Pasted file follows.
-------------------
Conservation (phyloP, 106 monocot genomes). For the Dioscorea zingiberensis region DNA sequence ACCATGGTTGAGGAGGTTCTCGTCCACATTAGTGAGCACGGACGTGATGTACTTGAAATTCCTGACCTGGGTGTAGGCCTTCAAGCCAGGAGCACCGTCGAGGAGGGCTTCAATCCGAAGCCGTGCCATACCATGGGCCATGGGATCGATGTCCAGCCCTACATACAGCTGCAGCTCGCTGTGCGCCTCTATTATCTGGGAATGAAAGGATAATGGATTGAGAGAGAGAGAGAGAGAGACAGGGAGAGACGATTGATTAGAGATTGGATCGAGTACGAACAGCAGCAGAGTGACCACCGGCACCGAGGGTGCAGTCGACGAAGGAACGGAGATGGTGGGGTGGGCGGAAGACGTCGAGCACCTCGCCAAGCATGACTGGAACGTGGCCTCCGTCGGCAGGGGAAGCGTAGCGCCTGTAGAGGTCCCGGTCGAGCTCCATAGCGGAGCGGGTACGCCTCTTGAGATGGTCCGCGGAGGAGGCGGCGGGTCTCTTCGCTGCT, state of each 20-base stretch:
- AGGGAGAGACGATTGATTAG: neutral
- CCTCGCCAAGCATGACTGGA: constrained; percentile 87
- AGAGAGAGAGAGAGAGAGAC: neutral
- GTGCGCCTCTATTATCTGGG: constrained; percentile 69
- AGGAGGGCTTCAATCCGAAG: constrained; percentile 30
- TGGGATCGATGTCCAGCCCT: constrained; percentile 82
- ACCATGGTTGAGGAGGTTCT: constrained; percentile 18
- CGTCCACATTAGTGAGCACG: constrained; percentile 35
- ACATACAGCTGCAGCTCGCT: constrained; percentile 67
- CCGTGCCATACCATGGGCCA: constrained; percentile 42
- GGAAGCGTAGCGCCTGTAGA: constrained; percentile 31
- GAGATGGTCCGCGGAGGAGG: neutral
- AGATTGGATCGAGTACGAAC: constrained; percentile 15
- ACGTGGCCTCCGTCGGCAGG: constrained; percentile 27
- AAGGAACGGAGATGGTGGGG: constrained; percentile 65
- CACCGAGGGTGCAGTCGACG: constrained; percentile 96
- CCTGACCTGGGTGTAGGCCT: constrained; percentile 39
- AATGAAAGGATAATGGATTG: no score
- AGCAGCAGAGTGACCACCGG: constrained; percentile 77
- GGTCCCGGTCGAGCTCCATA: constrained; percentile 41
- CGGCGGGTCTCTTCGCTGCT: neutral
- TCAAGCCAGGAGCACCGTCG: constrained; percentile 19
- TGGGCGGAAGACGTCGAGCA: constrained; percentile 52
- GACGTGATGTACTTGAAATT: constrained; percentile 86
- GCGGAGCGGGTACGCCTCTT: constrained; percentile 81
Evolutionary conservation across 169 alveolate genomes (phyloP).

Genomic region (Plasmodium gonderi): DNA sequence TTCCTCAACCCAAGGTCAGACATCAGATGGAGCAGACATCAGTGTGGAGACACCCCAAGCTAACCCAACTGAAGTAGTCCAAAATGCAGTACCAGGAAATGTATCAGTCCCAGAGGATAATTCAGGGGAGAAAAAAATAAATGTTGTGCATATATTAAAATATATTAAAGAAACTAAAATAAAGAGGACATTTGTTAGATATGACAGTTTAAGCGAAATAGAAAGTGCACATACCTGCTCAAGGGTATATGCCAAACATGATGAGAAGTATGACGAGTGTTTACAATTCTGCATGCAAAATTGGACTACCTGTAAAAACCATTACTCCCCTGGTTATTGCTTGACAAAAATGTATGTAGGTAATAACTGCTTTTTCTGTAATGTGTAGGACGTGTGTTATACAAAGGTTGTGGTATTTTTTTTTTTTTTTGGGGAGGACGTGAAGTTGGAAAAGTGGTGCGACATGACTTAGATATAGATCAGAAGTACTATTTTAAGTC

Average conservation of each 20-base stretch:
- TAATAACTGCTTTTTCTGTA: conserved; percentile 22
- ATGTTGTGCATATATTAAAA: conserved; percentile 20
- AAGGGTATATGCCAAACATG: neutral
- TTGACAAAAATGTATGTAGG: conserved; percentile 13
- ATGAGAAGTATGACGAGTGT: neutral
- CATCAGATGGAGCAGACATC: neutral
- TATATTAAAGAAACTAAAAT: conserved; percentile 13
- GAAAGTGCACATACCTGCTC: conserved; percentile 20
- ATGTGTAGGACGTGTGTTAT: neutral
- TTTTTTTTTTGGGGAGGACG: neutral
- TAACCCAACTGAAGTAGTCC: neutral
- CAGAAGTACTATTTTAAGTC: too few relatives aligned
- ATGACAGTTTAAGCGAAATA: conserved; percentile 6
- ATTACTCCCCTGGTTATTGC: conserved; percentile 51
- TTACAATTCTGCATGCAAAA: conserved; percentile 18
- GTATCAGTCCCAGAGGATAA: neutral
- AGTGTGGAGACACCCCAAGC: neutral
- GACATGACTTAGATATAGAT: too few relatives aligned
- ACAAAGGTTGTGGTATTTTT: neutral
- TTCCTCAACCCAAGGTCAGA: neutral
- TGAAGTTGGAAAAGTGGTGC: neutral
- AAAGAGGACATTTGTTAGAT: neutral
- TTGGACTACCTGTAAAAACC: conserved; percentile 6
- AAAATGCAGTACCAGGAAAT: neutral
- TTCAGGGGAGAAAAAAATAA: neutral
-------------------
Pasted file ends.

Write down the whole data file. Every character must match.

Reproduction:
Conservation (phyloP, 106 monocot genomes). For the Dioscorea zingiberensis region DNA sequence ACCATGGTTGAGGAGGTTCTCGTCCACATTAGTGAGCACGGACGTGATGTACTTGAAATTCCTGACCTGGGTGTAGGCCTTCAAGCCAGGAGCACCGTCGAGGAGGGCTTCAATCCGAAGCCGTGCCATACCATGGGCCATGGGATCGATGTCCAGCCCTACATACAGCTGCAGCTCGCTGTGCGCCTCTATTATCTGGGAATGAAAGGATAATGGATTGAGAGAGAGAGAGAGAGAGACAGGGAGAGACGATTGATTAGAGATTGGATCGAGTACGAACAGCAGCAGAGTGACCACCGGCACCGAGGGTGCAGTCGACGAAGGAACGGAGATGGTGGGGTGGGCGGAAGACGTCGAGCACCTCGCCAAGCATGACTGGAACGTGGCCTCCGTCGGCAGGGGAAGCGTAGCGCCTGTAGAGGTCCCGGTCGAGCTCCATAGCGGAGCGGGTACGCCTCTTGAGATGGTCCGCGGAGGAGGCGGCGGGTCTCTTCGCTGCT, state of each 20-base stretch:
- AGGGAGAGACGATTGATTAG: neutral
- CCTCGCCAAGCATGACTGGA: constrained; percentile 87
- AGAGAGAGAGAGAGAGAGAC: neutral
- GTGCGCCTCTATTATCTGGG: constrained; percentile 69
- AGGAGGGCTTCAATCCGAAG: constrained; percentile 30
- TGGGATCGATGTCCAGCCCT: constrained; percentile 82
- ACCATGGTTGAGGAGGTTCT: constrained; percentile 18
- CGTCCACATTAGTGAGCACG: constrained; percentile 35
- ACATACAGCTGCAGCTCGCT: constrained; percentile 67
- CCGTGCCATACCATGGGCCA: constrained; percentile 42
- GGAAGCGTAGCGCCTGTAGA: constrained; percentile 31
- GAGATGGTCCGCGGAGGAGG: neutral
- AGATTGGATCGAGTACGAAC: constrained; percentile 15
- ACGTGGCCTCCGTCGGCAGG: constrained; percentile 27
- AAGGAACGGAGATGGTGGGG: constrained; percentile 65
- CACCGAGGGTGCAGTCGACG: constrained; percentile 96
- CCTGACCTGGGTGTAGGCCT: constrained; percentile 39
- AATGAAAGGATAATGGATTG: no score
- AGCAGCAGAGTGACCACCGG: constrained; percentile 77
- GGTCCCGGTCGAGCTCCATA: constrained; percentile 41
- CGGCGGGTCTCTTCGCTGCT: neutral
- TCAAGCCAGGAGCACCGTCG: constrained; percentile 19
- TGGGCGGAAGACGTCGAGCA: constrained; percentile 52
- GACGTGATGTACTTGAAATT: constrained; percentile 86
- GCGGAGCGGGTACGCCTCTT: constrained; percentile 81
Evolutionary conservation across 169 alveolate genomes (phyloP).

Genomic region (Plasmodium gonderi): DNA sequence TTCCTCAACCCAAGGTCAGACATCAGATGGAGCAGACATCAGTGTGGAGACACCCCAAGCTAACCCAACTGAAGTAGTCCAAAATGCAGTACCAGGAAATGTATCAGTCCCAGAGGATAATTCAGGGGAGAAAAAAATAAATGTTGTGCATATATTAAAATATATTAAAGAAACTAAAATAAAGAGGACATTTGTTAGATATGACAGTTTAAGCGAAATAGAAAGTGCACATACCTGCTCAAGGGTATATGCCAAACATGATGAGAAGTATGACGAGTGTTTACAATTCTGCATGCAAAATTGGACTACCTGTAAAAACCATTACTCCCCTGGTTATTGCTTGACAAAAATGTATGTAGGTAATAACTGCTTTTTCTGTAATGTGTAGGACGTGTGTTATACAAAGGTTGTGGTATTTTTTTTTTTTTTTGGGGAGGACGTGAAGTTGGAAAAGTGGTGCGACATGACTTAGATATAGATCAGAAGTACTATTTTAAGTC

Average conservation of each 20-base stretch:
- TAATAACTGCTTTTTCTGTA: conserved; percentile 22
- ATGTTGTGCATATATTAAAA: conserved; percentile 20
- AAGGGTATATGCCAAACATG: neutral
- TTGACAAAAATGTATGTAGG: conserved; percentile 13
- ATGAGAAGTATGACGAGTGT: neutral
- CATCAGATGGAGCAGACATC: neutral
- TATATTAAAGAAACTAAAAT: conserved; percentile 13
- GAAAGTGCACATACCTGCTC: conserved; percentile 20
- ATGTGTAGGACGTGTGTTAT: neutral
- TTTTTTTTTTGGGGAGGACG: neutral
- TAACCCAACTGAAGTAGTCC: neutral
- CAGAAGTACTATTTTAAGTC: too few relatives aligned
- ATGACAGTTTAAGCGAAATA: conserved; percentile 6
- ATTACTCCCCTGGTTATTGC: conserved; percentile 51
- TTACAATTCTGCATGCAAAA: conserved; percentile 18
- GTATCAGTCCCAGAGGATAA: neutral
- AGTGTGGAGACACCCCAAGC: neutral
- GACATGACTTAGATATAGAT: too few relatives aligned
- ACAAAGGTTGTGGTATTTTT: neutral
- TTCCTCAACCCAAGGTCAGA: neutral
- TGAAGTTGGAAAAGTGGTGC: neutral
- AAAGAGGACATTTGTTAGAT: neutral
- TTGGACTACCTGTAAAAACC: conserved; percentile 6
- AAAATGCAGTACCAGGAAAT: neutral
- TTCAGGGGAGAAAAAAATAA: neutral